As for "Police Academy," "Bachelor Party," etc. ("We're Talking Gross, Tacky and Dumb," by Peter H. Brown, Jan. 20), the problem isn't their raunchiness, but their overall wretched quality.
Unlike "Animal House," which was a truly witty original, they are replete with stale gags that go nowhere, lousy story structure and nonexistent pacing.
Therefore, I was somewhat shocked to hear director Hugh Wilson and screenwriters Pat Proft and Neal Israel, et al., accusing their producers of standing between themselves and real movie-making.
These producers are merely smart enough to recognize the mediocrity of their product, and know it's gross-out-the-audience or perish.
When such lightweight talents start raking in the cash, they should at least have the good grace to keep quiet about it.
LONY RUHMANN Los Angeles After reading Calendar's series on dumb, tasteless films and the lame rationalizations of the people who make them, I can only state my deep admiration for the thousands of artists living, working and struggling in this city who are unwilling and uninterested in "selling out."
Money and fame aren't the most important things in life; but then I guess that's matter of principle and taste also.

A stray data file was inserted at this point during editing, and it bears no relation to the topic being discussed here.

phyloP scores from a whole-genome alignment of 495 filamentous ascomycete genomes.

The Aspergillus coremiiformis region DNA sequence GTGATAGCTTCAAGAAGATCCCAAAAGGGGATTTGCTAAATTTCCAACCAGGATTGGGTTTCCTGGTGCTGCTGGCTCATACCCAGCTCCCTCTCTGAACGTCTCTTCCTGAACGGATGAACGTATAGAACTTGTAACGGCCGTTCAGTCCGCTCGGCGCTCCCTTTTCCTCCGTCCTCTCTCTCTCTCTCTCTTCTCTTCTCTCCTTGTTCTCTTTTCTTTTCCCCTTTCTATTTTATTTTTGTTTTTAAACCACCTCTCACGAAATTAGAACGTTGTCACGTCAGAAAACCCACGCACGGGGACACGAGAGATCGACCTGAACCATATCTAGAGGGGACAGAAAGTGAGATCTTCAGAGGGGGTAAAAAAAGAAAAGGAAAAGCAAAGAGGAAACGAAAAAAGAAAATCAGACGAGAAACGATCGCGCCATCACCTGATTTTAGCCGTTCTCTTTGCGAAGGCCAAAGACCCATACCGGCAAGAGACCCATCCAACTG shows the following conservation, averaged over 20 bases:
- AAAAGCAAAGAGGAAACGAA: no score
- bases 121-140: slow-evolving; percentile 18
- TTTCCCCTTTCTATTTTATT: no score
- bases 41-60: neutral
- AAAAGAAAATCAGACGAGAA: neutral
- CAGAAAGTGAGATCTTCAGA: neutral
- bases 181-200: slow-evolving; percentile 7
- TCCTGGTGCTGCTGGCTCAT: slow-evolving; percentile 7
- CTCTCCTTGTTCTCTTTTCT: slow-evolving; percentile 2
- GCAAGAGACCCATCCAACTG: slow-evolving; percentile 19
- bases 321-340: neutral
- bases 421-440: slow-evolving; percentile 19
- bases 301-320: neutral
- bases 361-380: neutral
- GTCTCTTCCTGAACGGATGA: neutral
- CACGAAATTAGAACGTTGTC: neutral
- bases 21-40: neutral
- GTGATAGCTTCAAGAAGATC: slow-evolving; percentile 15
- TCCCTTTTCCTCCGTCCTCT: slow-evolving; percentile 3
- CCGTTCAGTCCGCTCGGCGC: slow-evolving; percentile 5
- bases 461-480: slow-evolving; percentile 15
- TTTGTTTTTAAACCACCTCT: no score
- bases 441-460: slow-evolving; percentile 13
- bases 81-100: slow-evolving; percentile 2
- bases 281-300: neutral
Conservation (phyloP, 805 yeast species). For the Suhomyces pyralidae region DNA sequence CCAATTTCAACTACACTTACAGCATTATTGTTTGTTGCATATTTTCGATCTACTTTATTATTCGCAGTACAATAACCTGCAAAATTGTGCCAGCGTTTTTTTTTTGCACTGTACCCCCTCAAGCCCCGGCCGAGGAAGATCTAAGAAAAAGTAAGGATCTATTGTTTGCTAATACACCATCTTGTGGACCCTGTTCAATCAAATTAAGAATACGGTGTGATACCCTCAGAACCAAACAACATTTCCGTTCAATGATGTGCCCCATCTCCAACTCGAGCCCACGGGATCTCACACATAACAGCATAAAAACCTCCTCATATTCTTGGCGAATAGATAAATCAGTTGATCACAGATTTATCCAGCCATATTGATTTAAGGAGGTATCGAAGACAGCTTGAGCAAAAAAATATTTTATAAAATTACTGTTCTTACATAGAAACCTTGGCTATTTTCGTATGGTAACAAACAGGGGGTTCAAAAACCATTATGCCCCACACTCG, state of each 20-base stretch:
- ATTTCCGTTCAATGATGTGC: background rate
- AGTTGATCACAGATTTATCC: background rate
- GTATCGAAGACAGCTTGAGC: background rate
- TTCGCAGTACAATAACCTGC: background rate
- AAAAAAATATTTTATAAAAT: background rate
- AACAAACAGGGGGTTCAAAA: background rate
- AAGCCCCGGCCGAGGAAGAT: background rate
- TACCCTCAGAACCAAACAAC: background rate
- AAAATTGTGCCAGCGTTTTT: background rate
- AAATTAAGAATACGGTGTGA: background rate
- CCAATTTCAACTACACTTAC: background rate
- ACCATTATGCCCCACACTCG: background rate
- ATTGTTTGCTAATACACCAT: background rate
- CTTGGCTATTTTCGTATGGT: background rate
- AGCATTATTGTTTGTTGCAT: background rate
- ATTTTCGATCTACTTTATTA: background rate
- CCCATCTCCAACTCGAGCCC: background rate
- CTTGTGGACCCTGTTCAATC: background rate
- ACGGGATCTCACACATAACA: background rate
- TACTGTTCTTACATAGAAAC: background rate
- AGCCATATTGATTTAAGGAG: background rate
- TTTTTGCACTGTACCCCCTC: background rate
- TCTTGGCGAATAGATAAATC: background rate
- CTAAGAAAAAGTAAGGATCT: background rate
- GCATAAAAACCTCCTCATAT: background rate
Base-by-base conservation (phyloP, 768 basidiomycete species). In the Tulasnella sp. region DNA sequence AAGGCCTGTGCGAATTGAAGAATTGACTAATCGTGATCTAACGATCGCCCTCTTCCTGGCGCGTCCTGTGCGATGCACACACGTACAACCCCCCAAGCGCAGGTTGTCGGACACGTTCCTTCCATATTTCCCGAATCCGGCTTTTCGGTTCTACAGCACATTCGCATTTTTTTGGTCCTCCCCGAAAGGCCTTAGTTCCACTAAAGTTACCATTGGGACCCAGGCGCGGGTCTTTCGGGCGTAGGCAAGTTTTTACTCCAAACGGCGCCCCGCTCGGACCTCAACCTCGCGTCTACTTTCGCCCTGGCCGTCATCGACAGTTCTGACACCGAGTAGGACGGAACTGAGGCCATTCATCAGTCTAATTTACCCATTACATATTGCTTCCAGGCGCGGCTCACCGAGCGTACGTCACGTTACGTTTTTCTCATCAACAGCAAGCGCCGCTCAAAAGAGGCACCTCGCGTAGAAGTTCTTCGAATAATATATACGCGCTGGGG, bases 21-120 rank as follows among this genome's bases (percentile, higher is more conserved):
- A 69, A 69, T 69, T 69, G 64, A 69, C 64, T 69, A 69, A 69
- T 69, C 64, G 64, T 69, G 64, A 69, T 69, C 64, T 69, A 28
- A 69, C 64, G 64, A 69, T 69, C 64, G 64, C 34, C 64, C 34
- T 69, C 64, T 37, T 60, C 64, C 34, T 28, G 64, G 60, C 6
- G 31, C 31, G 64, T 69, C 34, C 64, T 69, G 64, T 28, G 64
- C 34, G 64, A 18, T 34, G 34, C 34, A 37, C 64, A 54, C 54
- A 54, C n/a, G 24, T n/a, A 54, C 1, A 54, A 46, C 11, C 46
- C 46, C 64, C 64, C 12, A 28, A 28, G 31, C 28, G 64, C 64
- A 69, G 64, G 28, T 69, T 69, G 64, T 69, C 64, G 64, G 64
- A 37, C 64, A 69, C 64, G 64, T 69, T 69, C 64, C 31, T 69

RICK PAMPLIN Los Angeles John Beaird ("Party Animal"), Sean Cunningham ("Spring Break") and Neal Israel ("Police Academy" and "Bachelor Party") deny the obvious fact that their screen depictions of tasteless behavior are meant to titillate audiences, and are not done for the sake of realism ("So Raunchy, Even Grown Men Balk," by Peter H. Brown, Jan. 27).
By featuring immature, lewd or sexist behavior on screen, they suggest that such behavior is not only commonplace, but even acceptable or desirable in our society.
By exploiting such a powerful medium (as film), which "glamorizes" what it depicts, however ridiculous or demeaning, they insult their audiences.
Is acknowledging the fact that there does exist a "lowest common denominator" in movie audiences a rationale for playing to it?
These schlock artists seem to think so, if a profit is at stake. If they're truly interested in "realism" as they claim, let them make documentaries (for which they probably lack sufficient talent).
I take exception to Brown's inclusion of "Stripes," "Meatballs" and "Caddyshack" in his list of "dumb" movies.
Bill Murray, along with a respectable and recognizable supporting cast, transcends the vulgarity and pubescent titillation that characterizes most of the other movies listed.
Mr. Brown, you are way off base, and that's the fact, Jack. So get outta here, you knucklehead.
Brown's brain may have turned to mush. See Page 2. Talk about "dumb."
Brown, in listing plot examples of "dumb" movies, included what he thought was the story line to "Spring Break," one of the finer films of the genre.
"Spring Break," produced and directed by Sean S. Cunningham, was not about a trio of collegiates who are sent home by a police chief, as Brown said. Instead, it was about four not-necessarily-in-college guys who are harassed by one of the boys' jerky stepfathers.